Whole-genome sequencing reveals the extent of GC-biased gene conversion in plants and fungi ($)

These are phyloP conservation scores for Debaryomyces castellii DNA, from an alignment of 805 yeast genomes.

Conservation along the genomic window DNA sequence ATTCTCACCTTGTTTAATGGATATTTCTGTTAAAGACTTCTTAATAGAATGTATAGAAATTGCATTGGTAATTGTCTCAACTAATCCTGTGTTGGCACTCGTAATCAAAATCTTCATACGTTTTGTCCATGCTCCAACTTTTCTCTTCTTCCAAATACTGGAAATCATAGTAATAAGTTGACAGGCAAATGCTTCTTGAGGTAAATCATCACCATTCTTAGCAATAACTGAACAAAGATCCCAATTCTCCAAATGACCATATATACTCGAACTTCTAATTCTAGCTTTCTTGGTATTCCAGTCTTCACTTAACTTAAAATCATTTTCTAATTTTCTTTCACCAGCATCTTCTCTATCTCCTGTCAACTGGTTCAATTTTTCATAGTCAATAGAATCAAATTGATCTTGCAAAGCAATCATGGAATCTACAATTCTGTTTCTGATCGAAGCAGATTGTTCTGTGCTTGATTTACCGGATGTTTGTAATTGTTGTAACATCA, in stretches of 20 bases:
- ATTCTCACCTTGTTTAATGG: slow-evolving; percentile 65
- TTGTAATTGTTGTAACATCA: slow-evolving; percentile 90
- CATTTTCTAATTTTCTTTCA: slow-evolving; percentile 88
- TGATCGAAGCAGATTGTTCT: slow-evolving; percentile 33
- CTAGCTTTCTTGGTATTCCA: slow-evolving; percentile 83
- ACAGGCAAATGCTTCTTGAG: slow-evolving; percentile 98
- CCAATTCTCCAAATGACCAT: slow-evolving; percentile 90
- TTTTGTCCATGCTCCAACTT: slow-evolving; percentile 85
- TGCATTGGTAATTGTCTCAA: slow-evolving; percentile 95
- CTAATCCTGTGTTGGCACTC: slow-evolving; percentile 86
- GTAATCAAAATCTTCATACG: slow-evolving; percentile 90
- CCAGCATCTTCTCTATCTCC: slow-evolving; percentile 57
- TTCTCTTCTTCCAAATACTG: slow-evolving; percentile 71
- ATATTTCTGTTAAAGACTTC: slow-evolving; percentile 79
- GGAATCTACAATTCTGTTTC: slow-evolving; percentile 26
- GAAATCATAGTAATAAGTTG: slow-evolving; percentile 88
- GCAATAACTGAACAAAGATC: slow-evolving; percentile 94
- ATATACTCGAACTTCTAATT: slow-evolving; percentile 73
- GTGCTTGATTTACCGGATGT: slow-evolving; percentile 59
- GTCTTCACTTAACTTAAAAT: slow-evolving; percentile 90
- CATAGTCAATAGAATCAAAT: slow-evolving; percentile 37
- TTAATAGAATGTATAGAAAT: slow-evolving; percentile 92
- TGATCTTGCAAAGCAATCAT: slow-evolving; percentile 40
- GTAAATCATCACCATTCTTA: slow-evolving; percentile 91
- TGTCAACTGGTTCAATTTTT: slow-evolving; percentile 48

Gene conversion, a mechanism involving the unidirectional exchange of DNA from a donor to an acceptor sequence through homologous recombination, is a major driver of genome evolution. It has been speculated that gene conversion may be biased towards GC alleles, and thus favours accumulation of GC in the genome. Nevertheless, this hypothesis has never been tested at the intra- and inter-species levels using state-of-the-art sequencing methodologies. In tetrad analysis, the four products of meiosis remain physically associated, enabling crossovers to be precisely mapped. In this article, Liu et al. provide a uniform whole-genome sequencing of tetrads isolated from two fungal species (Saccharomyces and Neurospora) and two plant species (Chlamydomonas and Arabidopsis). The data reveal that the gene conversion rate varies largely between the species tested; with the plant species displaying the lowest rates of conversion. Moreover, comparison between local GC content and recombination rate reveals no global GC bias in this phenomenon. This study provides new insights on the impact of gene conversion on genome evolution and offers new perspectives for researchers in population genetics. (Summary by Matthias Benoit) Nature Ecol. Evol. 10.1038/s41559-017-0372-7.